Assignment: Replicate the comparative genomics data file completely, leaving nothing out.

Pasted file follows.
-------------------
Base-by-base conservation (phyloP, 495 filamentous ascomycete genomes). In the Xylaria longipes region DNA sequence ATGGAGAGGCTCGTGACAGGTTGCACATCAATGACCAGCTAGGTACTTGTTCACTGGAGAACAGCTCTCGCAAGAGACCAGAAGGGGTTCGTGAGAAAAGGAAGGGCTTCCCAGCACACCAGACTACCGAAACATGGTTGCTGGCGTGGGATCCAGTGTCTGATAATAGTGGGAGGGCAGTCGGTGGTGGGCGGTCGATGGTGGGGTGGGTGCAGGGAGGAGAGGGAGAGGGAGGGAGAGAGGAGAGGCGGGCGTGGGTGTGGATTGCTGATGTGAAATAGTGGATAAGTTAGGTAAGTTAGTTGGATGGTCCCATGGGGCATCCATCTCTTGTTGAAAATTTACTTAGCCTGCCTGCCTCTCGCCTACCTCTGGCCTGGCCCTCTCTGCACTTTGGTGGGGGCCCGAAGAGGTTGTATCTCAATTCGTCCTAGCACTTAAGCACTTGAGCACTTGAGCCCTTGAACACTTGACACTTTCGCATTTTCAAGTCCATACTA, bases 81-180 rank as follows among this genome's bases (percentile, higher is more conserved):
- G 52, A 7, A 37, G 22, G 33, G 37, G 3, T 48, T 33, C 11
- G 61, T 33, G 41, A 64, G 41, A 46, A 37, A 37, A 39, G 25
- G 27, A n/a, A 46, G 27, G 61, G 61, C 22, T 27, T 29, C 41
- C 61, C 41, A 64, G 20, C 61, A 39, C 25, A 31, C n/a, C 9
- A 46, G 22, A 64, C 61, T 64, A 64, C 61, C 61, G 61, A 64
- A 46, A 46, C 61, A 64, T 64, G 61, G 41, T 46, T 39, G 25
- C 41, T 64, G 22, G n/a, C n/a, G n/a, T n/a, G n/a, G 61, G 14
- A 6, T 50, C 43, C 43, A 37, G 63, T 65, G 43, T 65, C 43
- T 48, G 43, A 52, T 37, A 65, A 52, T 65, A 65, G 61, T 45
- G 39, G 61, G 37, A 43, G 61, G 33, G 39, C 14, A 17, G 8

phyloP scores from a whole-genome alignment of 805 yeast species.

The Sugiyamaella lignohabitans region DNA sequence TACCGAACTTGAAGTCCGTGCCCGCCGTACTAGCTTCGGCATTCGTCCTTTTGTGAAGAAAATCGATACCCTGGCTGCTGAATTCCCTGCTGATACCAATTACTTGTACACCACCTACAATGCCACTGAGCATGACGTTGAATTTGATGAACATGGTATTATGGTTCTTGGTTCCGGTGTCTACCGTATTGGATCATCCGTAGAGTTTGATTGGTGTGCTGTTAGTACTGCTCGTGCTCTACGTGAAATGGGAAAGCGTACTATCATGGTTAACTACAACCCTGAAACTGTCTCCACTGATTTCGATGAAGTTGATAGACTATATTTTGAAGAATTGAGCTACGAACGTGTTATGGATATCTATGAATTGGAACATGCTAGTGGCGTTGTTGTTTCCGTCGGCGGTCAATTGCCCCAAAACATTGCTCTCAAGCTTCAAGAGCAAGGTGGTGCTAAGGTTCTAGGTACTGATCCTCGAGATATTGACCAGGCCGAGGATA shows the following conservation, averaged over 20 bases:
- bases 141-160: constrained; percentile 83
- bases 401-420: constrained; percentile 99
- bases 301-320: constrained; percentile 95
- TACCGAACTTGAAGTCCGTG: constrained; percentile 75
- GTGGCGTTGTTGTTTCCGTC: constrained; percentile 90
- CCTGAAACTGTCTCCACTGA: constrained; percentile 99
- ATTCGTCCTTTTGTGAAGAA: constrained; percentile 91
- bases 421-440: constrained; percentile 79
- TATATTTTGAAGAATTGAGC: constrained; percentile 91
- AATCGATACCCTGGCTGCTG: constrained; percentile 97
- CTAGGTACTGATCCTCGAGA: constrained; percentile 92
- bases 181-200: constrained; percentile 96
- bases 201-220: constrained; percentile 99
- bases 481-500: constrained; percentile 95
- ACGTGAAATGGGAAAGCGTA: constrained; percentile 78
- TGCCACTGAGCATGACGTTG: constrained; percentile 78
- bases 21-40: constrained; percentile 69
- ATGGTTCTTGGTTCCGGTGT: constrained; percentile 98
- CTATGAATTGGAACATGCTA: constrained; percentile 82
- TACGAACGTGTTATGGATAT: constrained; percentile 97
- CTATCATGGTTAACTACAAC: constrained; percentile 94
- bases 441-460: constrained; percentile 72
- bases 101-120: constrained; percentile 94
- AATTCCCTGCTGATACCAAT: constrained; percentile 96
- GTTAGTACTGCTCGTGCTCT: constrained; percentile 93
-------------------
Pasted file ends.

Base-by-base conservation (phyloP, 495 filamentous ascomycete genomes). In the Xylaria longipes region DNA sequence ATGGAGAGGCTCGTGACAGGTTGCACATCAATGACCAGCTAGGTACTTGTTCACTGGAGAACAGCTCTCGCAAGAGACCAGAAGGGGTTCGTGAGAAAAGGAAGGGCTTCCCAGCACACCAGACTACCGAAACATGGTTGCTGGCGTGGGATCCAGTGTCTGATAATAGTGGGAGGGCAGTCGGTGGTGGGCGGTCGATGGTGGGGTGGGTGCAGGGAGGAGAGGGAGAGGGAGGGAGAGAGGAGAGGCGGGCGTGGGTGTGGATTGCTGATGTGAAATAGTGGATAAGTTAGGTAAGTTAGTTGGATGGTCCCATGGGGCATCCATCTCTTGTTGAAAATTTACTTAGCCTGCCTGCCTCTCGCCTACCTCTGGCCTGGCCCTCTCTGCACTTTGGTGGGGGCCCGAAGAGGTTGTATCTCAATTCGTCCTAGCACTTAAGCACTTGAGCACTTGAGCCCTTGAACACTTGACACTTTCGCATTTTCAAGTCCATACTA, bases 81-180 rank as follows among this genome's bases (percentile, higher is more conserved):
- G 52, A 7, A 37, G 22, G 33, G 37, G 3, T 48, T 33, C 11
- G 61, T 33, G 41, A 64, G 41, A 46, A 37, A 37, A 39, G 25
- G 27, A n/a, A 46, G 27, G 61, G 61, C 22, T 27, T 29, C 41
- C 61, C 41, A 64, G 20, C 61, A 39, C 25, A 31, C n/a, C 9
- A 46, G 22, A 64, C 61, T 64, A 64, C 61, C 61, G 61, A 64
- A 46, A 46, C 61, A 64, T 64, G 61, G 41, T 46, T 39, G 25
- C 41, T 64, G 22, G n/a, C n/a, G n/a, T n/a, G n/a, G 61, G 14
- A 6, T 50, C 43, C 43, A 37, G 63, T 65, G 43, T 65, C 43
- T 48, G 43, A 52, T 37, A 65, A 52, T 65, A 65, G 61, T 45
- G 39, G 61, G 37, A 43, G 61, G 33, G 39, C 14, A 17, G 8

phyloP scores from a whole-genome alignment of 805 yeast species.

The Sugiyamaella lignohabitans region DNA sequence TACCGAACTTGAAGTCCGTGCCCGCCGTACTAGCTTCGGCATTCGTCCTTTTGTGAAGAAAATCGATACCCTGGCTGCTGAATTCCCTGCTGATACCAATTACTTGTACACCACCTACAATGCCACTGAGCATGACGTTGAATTTGATGAACATGGTATTATGGTTCTTGGTTCCGGTGTCTACCGTATTGGATCATCCGTAGAGTTTGATTGGTGTGCTGTTAGTACTGCTCGTGCTCTACGTGAAATGGGAAAGCGTACTATCATGGTTAACTACAACCCTGAAACTGTCTCCACTGATTTCGATGAAGTTGATAGACTATATTTTGAAGAATTGAGCTACGAACGTGTTATGGATATCTATGAATTGGAACATGCTAGTGGCGTTGTTGTTTCCGTCGGCGGTCAATTGCCCCAAAACATTGCTCTCAAGCTTCAAGAGCAAGGTGGTGCTAAGGTTCTAGGTACTGATCCTCGAGATATTGACCAGGCCGAGGATA shows the following conservation, averaged over 20 bases:
- bases 141-160: constrained; percentile 83
- bases 401-420: constrained; percentile 99
- bases 301-320: constrained; percentile 95
- TACCGAACTTGAAGTCCGTG: constrained; percentile 75
- GTGGCGTTGTTGTTTCCGTC: constrained; percentile 90
- CCTGAAACTGTCTCCACTGA: constrained; percentile 99
- ATTCGTCCTTTTGTGAAGAA: constrained; percentile 91
- bases 421-440: constrained; percentile 79
- TATATTTTGAAGAATTGAGC: constrained; percentile 91
- AATCGATACCCTGGCTGCTG: constrained; percentile 97
- CTAGGTACTGATCCTCGAGA: constrained; percentile 92
- bases 181-200: constrained; percentile 96
- bases 201-220: constrained; percentile 99
- bases 481-500: constrained; percentile 95
- ACGTGAAATGGGAAAGCGTA: constrained; percentile 78
- TGCCACTGAGCATGACGTTG: constrained; percentile 78
- bases 21-40: constrained; percentile 69
- ATGGTTCTTGGTTCCGGTGT: constrained; percentile 98
- CTATGAATTGGAACATGCTA: constrained; percentile 82
- TACGAACGTGTTATGGATAT: constrained; percentile 97
- CTATCATGGTTAACTACAAC: constrained; percentile 94
- bases 441-460: constrained; percentile 72
- bases 101-120: constrained; percentile 94
- AATTCCCTGCTGATACCAAT: constrained; percentile 96
- GTTAGTACTGCTCGTGCTCT: constrained; percentile 93